I'll certainly agree that the original blogging community could be cliquish, but the possibility of back-and-forth between creator and consumer existed when a blogger had hundreds or thousands of readers. When you have hundreds of thousands of readers - not so much.
As for Tumblr, I'd agree to its reasonably egalitarian nature, but I'd argue that for most people it doesn't represent "blogging" as a whole. As I said, it's not that egalitarian sub-communities don't exist, it's simply that their a near-insignificant subgroup of the whole.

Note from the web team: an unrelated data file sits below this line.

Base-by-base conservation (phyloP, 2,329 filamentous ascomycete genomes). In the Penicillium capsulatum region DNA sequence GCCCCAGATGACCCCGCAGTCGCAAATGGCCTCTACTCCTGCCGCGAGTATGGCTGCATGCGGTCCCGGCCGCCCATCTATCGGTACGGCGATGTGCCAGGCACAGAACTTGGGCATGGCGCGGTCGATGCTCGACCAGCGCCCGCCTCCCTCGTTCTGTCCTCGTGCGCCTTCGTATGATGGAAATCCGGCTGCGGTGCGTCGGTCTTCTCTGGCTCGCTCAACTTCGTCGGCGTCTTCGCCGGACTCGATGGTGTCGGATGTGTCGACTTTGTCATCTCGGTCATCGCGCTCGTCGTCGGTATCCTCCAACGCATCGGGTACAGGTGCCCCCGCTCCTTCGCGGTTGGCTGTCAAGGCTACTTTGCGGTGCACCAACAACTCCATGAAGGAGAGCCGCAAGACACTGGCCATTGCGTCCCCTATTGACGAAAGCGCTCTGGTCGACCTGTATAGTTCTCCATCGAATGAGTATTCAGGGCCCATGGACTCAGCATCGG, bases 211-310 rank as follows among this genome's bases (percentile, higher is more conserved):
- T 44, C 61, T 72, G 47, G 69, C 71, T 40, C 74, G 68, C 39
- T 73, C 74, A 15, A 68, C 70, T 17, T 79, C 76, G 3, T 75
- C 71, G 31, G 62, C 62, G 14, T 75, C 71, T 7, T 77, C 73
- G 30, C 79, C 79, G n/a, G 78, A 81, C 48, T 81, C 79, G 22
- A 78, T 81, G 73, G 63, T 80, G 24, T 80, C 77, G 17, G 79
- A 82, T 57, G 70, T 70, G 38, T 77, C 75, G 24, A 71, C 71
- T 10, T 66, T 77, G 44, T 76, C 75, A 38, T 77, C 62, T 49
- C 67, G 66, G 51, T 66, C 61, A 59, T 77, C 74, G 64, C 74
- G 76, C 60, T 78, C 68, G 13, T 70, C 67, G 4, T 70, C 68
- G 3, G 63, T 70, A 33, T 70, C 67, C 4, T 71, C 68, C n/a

Thinking about it, however, Facebook has provided a robust replacement for the "what I ate for breakfast today" type of blogs in a fashion that is probably superior to the original blogging platform.
My interests tended to be science and current affairs, for which there is now no shortage of good, popular content, but due to the massive success of the "winners", little opportunity for interaction while the rest are constantly fighting to attract enough readers to have a community at all.